The first point, however, assumes that the average skins betting punter would readily move to the other available legitimate option: betting on eSports as a traditional sportsbook market. The popularity of such betting has certainly increased already. It is estimated by Sportradar that there are now at least 80 licensed operators offering bets on eSports, up from 15 nine months ago, and one five years ago. This, however, is unrelated to Valve's actions, and whilst such growth is encouraging, looking at what made skins betting so popular in the first place, suggests that it may be more difficult for this market to adopt the skins betting population than one would imagine.
The ease with which players could link their Steam accounts to the third party websites and start staking their skins is much more straightforward, and less daunting, than linking a credit card account to a traditional betting site for instance. Simultaneously, by its very nature, being unregulated meant that skins betting was easy to do – there is no need for KYC or age verification and hence less hassle for the customer and operator alike. Finally, and as a result of this, the demographic for skins betting is young, and with a large proportion of punters being underage, their potential transition from skins betting to sportsbook will have to wait.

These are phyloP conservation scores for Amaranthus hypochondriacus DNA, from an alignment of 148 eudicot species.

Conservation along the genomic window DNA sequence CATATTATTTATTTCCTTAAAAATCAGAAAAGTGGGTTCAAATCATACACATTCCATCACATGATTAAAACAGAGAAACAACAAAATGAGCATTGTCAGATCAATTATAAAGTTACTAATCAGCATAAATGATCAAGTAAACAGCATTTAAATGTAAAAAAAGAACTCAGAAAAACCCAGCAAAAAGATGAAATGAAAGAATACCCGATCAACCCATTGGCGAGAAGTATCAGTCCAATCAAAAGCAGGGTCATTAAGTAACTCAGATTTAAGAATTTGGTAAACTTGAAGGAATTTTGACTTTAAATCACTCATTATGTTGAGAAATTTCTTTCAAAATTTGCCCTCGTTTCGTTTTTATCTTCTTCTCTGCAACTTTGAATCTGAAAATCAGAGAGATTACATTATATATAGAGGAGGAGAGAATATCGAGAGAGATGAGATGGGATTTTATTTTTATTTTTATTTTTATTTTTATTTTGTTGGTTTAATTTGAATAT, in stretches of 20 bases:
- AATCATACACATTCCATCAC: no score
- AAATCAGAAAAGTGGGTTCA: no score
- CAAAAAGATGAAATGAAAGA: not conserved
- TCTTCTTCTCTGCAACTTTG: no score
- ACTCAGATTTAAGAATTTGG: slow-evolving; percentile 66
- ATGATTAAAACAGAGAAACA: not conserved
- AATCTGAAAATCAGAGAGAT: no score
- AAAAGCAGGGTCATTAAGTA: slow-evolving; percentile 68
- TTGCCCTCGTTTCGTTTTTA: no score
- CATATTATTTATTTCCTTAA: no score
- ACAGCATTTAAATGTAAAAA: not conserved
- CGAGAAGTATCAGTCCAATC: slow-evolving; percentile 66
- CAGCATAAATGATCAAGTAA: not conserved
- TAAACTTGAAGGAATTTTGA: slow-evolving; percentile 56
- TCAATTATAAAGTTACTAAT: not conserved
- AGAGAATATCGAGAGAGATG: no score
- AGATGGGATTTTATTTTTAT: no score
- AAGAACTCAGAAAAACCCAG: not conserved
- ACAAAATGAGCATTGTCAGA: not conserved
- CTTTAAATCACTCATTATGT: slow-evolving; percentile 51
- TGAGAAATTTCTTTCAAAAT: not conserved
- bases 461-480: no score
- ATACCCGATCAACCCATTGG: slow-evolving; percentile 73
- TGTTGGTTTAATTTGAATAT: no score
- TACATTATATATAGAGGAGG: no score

In addition to the above, the notion that a scandal has been avoided and any fall out minimised, carries less weight in light of recent reports of Paypal's concern over the legality of payments linked to eSports websites. The world's largest internet money processing company is investigating potential regulatory and legal issues with their payments being associated with gambling. This illustrates the potential knock on effects that the unearthing of the illegitimate market may have on the wider eSports industry.